Jacobsen: Looking from the inside out, what have been some of the actions from the Roman Catholic sector in particular in reaction to the constitutional challenge, as this will be challenging the vested interest of the leadership?
Oliver: I can only guess that they will be ready to fight back, but, ultimately, it will be up to the courts. Section 93 as it is currently interpreted will be seen as constitutional or not. One piece of legislation relevant to this case is Bill 30.
In the late 1980s, Ontario extended full funding to Catholic high schools, even though it had only been taught up to grade 8 since Confederation. There was a case that went to the Supreme Court called Reference re Bill 30.
It judged that what existed at the time of Confederation for Ontario, which was only up until grade 8, was equivalent to high school in the contemporary age. They ruled that it was constitutional to have full funding for Catholic high schools in Ontario.
In that judgment they also stressed the importance of the grand bargain with Quebec in the formation of the country. They had publicly funded Protestant schools at the time. In 1997, they withdrew them. It was a unanimous vote in the National Assembly. This challenge is going to tackle those elements of the decision and ask the courts to re-examine what they decided on back then.
We also intend to raise some arguments to examine exactly what was grandfathered in at the time of confederation. The funding that existed back then was only about 60-66% of what was given to secular public schools. Section 93 was intended to protect what already existed, but over the decades denominational schools ballooned from 5% to 31% of the student population and they now receive over $400 more per student in funding according to published government statistics – and other sources suggest it’s much more. If Section 93 were interpreted as originally intended, funding for denominational schools would be severely affected and it would likely require abandonment of the entire system in Ontario – and perhaps elsewhere.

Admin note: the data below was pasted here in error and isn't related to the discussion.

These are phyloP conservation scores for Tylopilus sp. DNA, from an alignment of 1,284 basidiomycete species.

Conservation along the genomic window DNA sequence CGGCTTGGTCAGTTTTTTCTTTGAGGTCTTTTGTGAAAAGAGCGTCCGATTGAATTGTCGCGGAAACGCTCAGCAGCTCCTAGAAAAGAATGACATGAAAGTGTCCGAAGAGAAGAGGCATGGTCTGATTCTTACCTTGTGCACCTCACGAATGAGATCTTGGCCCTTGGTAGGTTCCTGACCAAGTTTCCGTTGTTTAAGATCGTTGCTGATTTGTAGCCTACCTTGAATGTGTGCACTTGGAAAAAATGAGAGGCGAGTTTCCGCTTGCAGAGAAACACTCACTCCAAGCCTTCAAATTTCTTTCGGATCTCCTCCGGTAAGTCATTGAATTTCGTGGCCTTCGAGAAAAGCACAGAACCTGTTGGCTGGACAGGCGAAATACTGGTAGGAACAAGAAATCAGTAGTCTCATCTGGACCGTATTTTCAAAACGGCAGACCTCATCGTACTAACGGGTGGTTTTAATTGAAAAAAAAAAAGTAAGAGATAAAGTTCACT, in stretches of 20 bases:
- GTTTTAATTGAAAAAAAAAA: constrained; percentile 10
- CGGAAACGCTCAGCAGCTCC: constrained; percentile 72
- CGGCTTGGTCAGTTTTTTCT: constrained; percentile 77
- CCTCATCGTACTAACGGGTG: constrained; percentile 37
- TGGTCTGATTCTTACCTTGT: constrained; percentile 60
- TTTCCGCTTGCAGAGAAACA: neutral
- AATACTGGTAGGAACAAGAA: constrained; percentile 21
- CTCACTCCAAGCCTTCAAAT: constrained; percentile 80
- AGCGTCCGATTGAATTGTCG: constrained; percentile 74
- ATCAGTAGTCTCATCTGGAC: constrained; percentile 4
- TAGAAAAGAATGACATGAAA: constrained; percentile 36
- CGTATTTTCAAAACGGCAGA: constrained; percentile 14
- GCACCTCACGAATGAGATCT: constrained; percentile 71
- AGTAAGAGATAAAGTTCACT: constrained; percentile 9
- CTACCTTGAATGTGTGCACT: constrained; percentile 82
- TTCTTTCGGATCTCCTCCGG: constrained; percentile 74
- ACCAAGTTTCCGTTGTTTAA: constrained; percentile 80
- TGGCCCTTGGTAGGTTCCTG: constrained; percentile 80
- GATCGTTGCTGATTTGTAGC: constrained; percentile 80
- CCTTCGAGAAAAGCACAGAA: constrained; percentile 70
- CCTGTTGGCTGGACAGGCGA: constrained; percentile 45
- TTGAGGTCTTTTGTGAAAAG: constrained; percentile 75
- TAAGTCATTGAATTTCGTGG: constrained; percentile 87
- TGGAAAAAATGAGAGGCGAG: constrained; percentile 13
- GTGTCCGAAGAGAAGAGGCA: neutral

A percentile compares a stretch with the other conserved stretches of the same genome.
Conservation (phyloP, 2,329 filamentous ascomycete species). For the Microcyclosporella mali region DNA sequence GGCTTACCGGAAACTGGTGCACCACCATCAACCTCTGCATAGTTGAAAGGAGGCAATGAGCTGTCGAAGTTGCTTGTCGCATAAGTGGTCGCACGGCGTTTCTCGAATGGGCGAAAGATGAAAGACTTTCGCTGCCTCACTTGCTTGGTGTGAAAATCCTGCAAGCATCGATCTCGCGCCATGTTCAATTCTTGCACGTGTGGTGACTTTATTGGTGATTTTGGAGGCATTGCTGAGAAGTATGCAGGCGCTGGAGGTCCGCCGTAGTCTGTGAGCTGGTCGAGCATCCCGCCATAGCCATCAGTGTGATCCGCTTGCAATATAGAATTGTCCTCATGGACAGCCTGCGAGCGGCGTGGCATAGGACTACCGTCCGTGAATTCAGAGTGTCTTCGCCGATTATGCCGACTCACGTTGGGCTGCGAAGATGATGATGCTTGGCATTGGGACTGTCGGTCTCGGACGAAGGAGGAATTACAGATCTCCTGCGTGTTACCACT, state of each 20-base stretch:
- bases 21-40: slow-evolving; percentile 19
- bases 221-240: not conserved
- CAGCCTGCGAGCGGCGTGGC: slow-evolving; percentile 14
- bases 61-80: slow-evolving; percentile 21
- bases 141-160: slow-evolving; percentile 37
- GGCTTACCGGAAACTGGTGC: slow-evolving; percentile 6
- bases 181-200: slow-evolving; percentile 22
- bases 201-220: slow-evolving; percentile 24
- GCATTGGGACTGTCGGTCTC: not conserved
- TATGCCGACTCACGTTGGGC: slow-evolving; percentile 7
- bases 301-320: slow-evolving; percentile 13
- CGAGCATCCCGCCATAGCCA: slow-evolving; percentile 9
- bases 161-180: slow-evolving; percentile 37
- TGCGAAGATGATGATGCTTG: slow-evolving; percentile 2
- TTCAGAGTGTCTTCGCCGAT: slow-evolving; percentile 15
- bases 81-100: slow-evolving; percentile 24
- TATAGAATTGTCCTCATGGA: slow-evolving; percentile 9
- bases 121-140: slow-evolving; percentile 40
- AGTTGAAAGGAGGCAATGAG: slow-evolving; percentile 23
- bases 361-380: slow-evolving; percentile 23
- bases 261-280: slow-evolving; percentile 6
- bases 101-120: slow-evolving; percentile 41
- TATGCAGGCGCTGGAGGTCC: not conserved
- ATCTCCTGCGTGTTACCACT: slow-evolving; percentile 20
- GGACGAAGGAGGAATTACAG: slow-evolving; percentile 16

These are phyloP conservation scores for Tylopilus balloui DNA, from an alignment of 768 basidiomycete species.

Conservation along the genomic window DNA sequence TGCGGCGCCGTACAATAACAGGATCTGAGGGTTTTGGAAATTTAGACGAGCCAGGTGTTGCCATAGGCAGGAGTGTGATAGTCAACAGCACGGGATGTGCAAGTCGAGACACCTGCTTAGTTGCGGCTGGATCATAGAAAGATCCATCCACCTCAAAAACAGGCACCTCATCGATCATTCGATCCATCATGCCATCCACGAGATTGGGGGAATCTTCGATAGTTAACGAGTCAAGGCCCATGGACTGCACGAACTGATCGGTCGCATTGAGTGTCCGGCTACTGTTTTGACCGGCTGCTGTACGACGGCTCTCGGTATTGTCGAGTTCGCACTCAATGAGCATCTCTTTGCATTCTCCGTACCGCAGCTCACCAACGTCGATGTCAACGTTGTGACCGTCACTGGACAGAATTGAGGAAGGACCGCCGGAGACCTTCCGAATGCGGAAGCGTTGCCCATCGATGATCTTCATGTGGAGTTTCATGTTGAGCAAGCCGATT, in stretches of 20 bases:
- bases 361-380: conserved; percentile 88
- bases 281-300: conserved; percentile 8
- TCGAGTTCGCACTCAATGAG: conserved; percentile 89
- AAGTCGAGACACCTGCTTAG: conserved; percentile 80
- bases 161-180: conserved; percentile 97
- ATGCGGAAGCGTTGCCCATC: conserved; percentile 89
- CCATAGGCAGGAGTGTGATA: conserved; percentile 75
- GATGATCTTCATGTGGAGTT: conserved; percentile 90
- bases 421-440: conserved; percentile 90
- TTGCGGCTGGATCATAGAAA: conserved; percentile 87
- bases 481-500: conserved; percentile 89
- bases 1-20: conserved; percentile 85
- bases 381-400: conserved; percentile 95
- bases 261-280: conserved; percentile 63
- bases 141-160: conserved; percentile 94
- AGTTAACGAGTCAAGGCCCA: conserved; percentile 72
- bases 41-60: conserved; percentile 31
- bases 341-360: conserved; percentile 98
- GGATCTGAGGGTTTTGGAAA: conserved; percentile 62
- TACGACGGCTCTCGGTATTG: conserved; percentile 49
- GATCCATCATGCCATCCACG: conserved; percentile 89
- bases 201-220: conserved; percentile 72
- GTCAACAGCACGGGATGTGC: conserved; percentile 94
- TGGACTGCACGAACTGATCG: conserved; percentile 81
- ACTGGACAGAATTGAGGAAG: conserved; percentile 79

Jacobsen: Any final thoughts?
Oliver: The status quo is also impractical. There are tremendous duplication costs. Right now Ontario runs two school systems for each official language. Irrespective of the inequality; four school systems cost a lot more to operate than two. Though the exact savings depend on what the replacement would look like, it is widely believed to be over $1 billion per year.
There are over 600 schools in Ontario that are less than half full. This is much higher than it otherwise would be. Costs to bus kids to school are higher. There are more administration costs. You need twice as many trustees, superintendents and other administrative workers. The numbers are proportionately smaller, but this is the same in Saskatchewan and Alberta as well.
These savings could go to more beneficial causes for society such as healthcare, education, and so on. Duplication costs don’t help society. And separating kids based on the religion of their parents isn’t good for social cohesion either.
Jacobsen: Thank you for the opportunity and your time, Greg.
Image Credit: Canadian Secular Alliance.